Tuesday, August 15, 2006

  • Archbishop Discusses Church Stance on Immigration
    The first in a series on immigration in the United States features Archbishop Charles Chaput of Denver, who is conducting a series of townhall meetings in northern Colorado to explain the Church's position on immigration.
    Original Air Date: August 15, 2006

Friday, June 23, 2006

  • The Jobless Recovery
    In 2003, business and economics correspondent Paul Solman took a closer look at the blue collar job loss of the recession and the difficulty former manufacturing workers have finding new work.
    Original Air Date: June 23, 2003
    June 23, 2003

Friday, May 12, 2006

  • Shields and Brooks on NSA Collecting Calls
    In May 2006, USA Today reported that the NSA, under then-CIA Nominee Gen. Michael Hayden's leadership, had, since 9/11, secretly collected tens of millions of phone call records from the nation's three largest telephone companies -- Verizon, AT&T and BellSouth. On May 12, 2006, Ray Suarez held this conversation with syndicated columnist Mark Shields and New York Times columnist David Brooks.
    Original Air Date: May 12, 2006
  • NSA Collecting Calls: Is this Program Legal?
    In May 2006, USA Today reported that the National Security Agency, under then-CIA Nominee Gen. Michael Hayden's leadership, had, since 9/11, secretly collected tens of millions of phone call records from the nation's three largest telephone companies -- Verizon, AT&T and BellSouth. Jeffrey Brown held this conversation on May 12, 2006 about the government's alleged data collection program.
    Original Air Date: May 12, 2006

Wednesday, February 8, 2006

  • New Orleans Health Care Struggles After Hurricane Katrina
    Months after Hurricane Katrina devastated New Orleans and its health system, local residents lined up at a health fair at the zoo, where doctors treated them for everything from diabetes to heart disease. Susan Dentzer reports.
    Original Air Date: February 8, 2006

Thursday, October 13, 2005

  • Intellectual Piracy in China
    Intellectual property theft is a crime in the United States, but usually ignored in China, NewsHour economics and business correspondent Paul Solman discovered on his trip to China in 2005.
    Original Air Date: October 13, 2005
    October 13, 2005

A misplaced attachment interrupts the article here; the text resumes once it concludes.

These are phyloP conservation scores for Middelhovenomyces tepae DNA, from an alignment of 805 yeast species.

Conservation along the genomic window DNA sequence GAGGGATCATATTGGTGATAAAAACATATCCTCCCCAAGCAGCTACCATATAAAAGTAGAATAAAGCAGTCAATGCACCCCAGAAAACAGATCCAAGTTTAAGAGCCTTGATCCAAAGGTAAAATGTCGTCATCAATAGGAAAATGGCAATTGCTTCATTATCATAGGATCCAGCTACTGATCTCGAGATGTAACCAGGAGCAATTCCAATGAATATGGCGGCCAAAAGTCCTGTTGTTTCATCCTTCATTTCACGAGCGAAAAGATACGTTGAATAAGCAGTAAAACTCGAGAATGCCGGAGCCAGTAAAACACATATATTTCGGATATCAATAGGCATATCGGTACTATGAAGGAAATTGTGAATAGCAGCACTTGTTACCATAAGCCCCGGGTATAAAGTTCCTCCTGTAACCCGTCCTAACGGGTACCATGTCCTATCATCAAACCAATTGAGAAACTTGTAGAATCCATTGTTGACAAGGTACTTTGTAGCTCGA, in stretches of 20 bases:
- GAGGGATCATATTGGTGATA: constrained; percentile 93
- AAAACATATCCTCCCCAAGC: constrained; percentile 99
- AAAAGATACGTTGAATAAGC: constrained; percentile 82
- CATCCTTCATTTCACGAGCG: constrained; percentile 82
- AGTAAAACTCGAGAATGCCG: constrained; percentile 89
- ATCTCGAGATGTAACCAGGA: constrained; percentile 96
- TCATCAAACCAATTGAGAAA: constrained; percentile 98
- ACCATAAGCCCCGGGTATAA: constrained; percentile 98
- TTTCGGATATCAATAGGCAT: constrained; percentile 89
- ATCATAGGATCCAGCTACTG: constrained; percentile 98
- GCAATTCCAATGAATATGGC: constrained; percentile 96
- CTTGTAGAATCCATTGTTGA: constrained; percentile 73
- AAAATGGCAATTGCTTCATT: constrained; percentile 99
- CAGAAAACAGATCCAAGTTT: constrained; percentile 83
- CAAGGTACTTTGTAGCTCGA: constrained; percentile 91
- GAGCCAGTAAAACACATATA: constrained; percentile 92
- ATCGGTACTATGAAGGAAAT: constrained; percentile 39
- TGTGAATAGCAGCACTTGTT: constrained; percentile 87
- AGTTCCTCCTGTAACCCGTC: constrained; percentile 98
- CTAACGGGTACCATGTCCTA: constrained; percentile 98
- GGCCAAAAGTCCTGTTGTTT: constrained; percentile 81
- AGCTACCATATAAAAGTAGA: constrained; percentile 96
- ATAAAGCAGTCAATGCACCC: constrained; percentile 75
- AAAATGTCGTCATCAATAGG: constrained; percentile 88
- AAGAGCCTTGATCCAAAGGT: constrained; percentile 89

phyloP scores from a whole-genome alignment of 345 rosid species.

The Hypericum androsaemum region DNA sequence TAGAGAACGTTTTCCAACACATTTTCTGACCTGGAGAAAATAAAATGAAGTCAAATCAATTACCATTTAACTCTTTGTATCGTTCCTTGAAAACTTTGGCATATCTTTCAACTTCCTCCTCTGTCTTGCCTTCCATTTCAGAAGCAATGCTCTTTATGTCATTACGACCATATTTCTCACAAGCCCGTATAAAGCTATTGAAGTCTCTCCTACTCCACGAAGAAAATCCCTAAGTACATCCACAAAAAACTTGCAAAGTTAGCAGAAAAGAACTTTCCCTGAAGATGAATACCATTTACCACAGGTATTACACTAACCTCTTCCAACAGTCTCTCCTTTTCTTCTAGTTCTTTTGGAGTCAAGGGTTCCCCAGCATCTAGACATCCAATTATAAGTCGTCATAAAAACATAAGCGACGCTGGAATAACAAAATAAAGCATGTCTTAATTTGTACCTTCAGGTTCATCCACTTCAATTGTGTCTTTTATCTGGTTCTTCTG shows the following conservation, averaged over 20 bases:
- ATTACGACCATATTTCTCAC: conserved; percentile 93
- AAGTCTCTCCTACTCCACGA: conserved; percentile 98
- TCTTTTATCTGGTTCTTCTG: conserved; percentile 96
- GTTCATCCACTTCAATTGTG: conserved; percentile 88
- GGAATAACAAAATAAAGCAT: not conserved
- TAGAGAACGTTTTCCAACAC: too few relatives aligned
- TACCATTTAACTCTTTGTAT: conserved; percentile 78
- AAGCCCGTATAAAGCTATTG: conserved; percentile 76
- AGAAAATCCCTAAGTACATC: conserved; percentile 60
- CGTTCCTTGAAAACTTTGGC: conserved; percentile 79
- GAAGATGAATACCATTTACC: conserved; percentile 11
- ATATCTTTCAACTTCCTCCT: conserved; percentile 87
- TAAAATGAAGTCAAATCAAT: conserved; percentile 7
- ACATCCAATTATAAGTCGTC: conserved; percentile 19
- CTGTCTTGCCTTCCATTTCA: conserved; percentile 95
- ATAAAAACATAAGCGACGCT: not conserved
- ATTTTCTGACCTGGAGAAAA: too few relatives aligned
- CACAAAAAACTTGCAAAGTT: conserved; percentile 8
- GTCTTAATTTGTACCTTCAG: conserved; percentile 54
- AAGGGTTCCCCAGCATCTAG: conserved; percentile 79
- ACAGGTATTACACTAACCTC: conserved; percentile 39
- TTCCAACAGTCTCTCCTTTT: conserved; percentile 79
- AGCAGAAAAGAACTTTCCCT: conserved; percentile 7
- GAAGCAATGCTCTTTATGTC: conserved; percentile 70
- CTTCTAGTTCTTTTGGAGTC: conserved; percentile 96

Tuesday, October 11, 2005

  • Misinvestment in China
    Business and economics correspondent Paul Solman looks at why China's economy was lagging behind those of its East Asian neighbors and asks whether the government was making unjustified investment decisions.
    Original Air Date: October 11, 2005
    October 11, 2005

Wednesday, August 17, 2005

  • The Nation's Navasky on Opinion Journalism
    Victor Navasky, editor of The Nation, discusses his new book, "A Matter of Opinion" and the role of opinion journals in the media.
    Original Air Date: August 17, 2005

Wednesday, June 15, 2005

  • Raising Tax Cap Explored as Way to Close Social Security Gap
    How can Social Security continue to be funded? Paul Solman explores American sentiment toward raising the income cap at which workers stop paying Social Security taxes.
    Original Air Date: June 15, 2005

Tuesday, May 10, 2005

  • How Your Brain Makes Economic Decisions
    Paul Solman investigates what really goes on in our heads when we make economic decisions. Researchers are beginning to understand how the pre-frontal cortex, or more often our "lizard brain," drives our decisions in the stock market.
    Original Air Date: May 10, 2005

Thursday, April 21, 2005

  • Former Gangster Tells His Story of Reform
    In the second of a two-part series on how families are faring in the era of welfare reform, business correspondent Paul Solman of WGBH-Boston looks at the role of fathers and one man's success story.
    Original Air Date: April 21, 2005

Wednesday, March 23, 2005

  • Rethinking Benefit Calculation Could Aid Social Security
    Business correspondent Paul Solman of WGBH-Boston examines the debate surrounding changing Social Security, including the pros and cons of reducing retirement benefits by tying them to cost-of-living increases rather than wage increases, in this second part of a two-part series.
    Original Air Date: March 23, 2005

Tuesday, March 22, 2005

  • Rethinking the Retirement Age
    Business correspondent Paul Solman of WGBH-Boston examines the debate surrounding changing Social Security, particularly raising the retirement age.